This opinion will be unpublished and

may not be cited except as provided by

Minn. Stat. § 480A.08, subd. 3 (1996).




Susan Elizabeth Conley,

n/k/a Susan E. Conley de Castro,



Salvador Miguel Rosas,


Filed June 9, 1998

Reversed and remanded

Norton, Judge*

Dakota County District Court

File No. F2977839

Linda A. Olup, Olup & Associates, 7300 Metro Boulevard, Edina, MN 55439 (for appellant)

Patricia A. O'Gorman, Patricia A. O'Gorman, P.A., 8750 90th Street South, Suite 207, Cottage Grove, MN 55016 (for respondent)

Considered and decided by Klaphake, Presiding Judge, Huspeni, Judge, and Norton, Judge.

*Retired judge of the Minnesota Court of Appeals, serving by appointment pursuant to Minn. Const. Art. VI, § 10.



This appeal is from an order of an administrative law judge (ALJ) denying appellant Susan Elizabeth Conley's motion for continuing child support from respondent Salvador Miguel Rosas. Conley appeals, arguing the ALJ's determination that he lacked jurisdiction to modify the support order was in error. We reverse and remand.


The parties to this action were never married. A son, J.M.C., was born to the parties on January 20, 1979. At an early age, J.M.C. was diagnosed with tuberous sclerosis, a degenerative disease that causes seizures, tumors, and mental retardation. An adjudication of paternity was entered by default in Ramsey County on April 1, 1980. On August 23, 1991, the district court incorporated the parties' stipulated agreement into its child support order. The order contained the following provision:

Plaintiff is reserving the issue of whether defendant shall pay child support for the minor child beyond the child's eighteenth birthday.

Thereafter, cost of living adjustments were applied and support was not contested.

In May 1997, a few months after the child's eighteenth birthday, Conley moved to extend Rosas' support obligation beyond the age of eighteen. The motion was based on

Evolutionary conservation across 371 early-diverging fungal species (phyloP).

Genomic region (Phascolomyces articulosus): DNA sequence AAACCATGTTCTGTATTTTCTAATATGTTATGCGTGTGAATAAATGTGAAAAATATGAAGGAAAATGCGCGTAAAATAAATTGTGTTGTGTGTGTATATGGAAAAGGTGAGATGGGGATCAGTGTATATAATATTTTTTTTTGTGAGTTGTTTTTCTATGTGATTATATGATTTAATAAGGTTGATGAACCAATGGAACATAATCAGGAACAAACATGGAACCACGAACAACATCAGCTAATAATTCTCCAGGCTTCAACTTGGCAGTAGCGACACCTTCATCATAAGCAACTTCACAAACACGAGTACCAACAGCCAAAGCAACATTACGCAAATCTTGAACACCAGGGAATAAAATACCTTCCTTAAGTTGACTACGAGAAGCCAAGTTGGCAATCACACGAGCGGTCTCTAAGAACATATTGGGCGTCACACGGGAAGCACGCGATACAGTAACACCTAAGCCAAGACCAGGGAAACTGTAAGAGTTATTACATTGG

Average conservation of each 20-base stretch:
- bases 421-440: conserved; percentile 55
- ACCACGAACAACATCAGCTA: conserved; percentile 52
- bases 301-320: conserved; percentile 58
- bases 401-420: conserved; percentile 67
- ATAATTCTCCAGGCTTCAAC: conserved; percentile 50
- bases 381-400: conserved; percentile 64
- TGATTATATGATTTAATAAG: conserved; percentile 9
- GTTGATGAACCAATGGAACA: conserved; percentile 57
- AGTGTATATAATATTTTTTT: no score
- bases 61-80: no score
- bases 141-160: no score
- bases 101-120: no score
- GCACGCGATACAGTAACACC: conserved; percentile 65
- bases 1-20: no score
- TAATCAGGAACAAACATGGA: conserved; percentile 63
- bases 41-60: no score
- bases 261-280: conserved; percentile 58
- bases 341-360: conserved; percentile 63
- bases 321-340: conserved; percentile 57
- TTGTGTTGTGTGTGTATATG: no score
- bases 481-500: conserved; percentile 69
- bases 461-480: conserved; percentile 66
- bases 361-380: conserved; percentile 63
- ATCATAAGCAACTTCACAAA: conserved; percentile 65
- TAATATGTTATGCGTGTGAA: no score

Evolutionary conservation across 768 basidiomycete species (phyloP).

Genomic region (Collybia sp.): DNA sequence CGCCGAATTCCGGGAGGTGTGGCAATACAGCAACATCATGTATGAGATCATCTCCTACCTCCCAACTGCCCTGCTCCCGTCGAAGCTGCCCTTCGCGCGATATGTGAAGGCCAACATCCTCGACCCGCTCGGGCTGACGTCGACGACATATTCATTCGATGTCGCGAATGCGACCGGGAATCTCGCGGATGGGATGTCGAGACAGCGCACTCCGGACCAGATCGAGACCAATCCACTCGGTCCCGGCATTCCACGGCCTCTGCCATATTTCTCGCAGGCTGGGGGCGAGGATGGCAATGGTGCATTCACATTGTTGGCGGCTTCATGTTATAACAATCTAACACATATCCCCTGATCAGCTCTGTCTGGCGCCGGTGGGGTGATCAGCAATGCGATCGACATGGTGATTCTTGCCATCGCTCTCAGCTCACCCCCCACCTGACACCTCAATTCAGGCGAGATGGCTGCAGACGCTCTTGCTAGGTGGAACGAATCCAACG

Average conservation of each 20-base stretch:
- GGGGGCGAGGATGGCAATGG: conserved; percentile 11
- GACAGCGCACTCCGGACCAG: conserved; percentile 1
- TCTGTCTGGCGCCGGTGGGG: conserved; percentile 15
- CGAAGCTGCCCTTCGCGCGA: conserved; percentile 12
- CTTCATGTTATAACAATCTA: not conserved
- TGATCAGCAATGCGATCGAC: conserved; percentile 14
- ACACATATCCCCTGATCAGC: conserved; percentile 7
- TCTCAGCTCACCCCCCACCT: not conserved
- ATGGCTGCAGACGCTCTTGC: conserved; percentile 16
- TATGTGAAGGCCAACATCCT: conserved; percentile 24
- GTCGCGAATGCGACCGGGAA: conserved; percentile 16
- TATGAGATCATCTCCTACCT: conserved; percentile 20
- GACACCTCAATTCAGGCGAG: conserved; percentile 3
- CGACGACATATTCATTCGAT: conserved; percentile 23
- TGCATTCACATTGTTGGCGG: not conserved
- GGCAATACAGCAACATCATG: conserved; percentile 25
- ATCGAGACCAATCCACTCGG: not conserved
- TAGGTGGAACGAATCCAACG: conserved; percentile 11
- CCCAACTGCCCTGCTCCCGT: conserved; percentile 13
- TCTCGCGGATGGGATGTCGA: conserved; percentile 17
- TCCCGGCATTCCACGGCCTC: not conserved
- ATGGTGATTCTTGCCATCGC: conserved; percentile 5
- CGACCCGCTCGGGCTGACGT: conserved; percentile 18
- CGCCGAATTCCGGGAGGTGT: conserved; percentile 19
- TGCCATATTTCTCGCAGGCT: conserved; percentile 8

Conley's affidavit alleging that J.M.C. has been in special education since the age of two and will continue in high school until the age of twenty-two. Based on his educational assessment, Conley argued that J.M.C. will be incapable of obtaining emancipation. Conley was appointed J.M.C.'s guardian subsequent to his eighteenth birthday and Rosas does not dispute J.M.C.'s limitations.

On July 17, 1997, the matter came on for hearing before an ALJ in Dakota County. The ALJ noted that no prior order made findings to assess J.M.C.'s capacity to become self-supporting. Without citing any authority, the ALJ then determined that "a reservation that was not exercised prior to the expiration of a statutory limitation also expires upon the expiration of the statutory limitation." The ALJ then concluded that, because Conley moved for continued child support four months after J.M.C.'s eighteenth birthday, the ALJ lacked jurisdiction to extend the support period. The ALJ further determined that, absent an express finding of J.M.C.'s inability to become self-supporting, Rosas' obligation terminated as of the child's eighteenth birthday.


Child Support

Subject to certain limitations, an ALJ has the same power conferred on the district court to enforce child support obligations. Minn. Stat. § 518.5511, subd. 1(e) (1996). An ALJ is afforded broad discretion in child support cases, and this court must affirm an administrative decision absent an abuse of that discretion. See Minn. Stat. § 518.5511, subd. 4(h) (1996) (ALJ decisions are appealable in same manner as trial court decisions); Lee v. Lee, 459 N.W.2d 365, 368-69 (Minn. App. 1990), review denied (Minn. Oct. 18, 1990). Jurisdiction, however, is a legal issue. Graham v. Crow Wing County Bd. of Comm'rs, 515 N.W.2d 81, 84 (Minn. App. 1994), review denied (Minn. June 2, 1994). A reviewing court is not bound by, and need not give deference to, a trial court's decision on a purely legal issue. Frost-Benco Elec. Ass'n v. Minnesota Pub. Utils. Comm'n, 358 N.W.2d 639, 642 (Minn. 1984).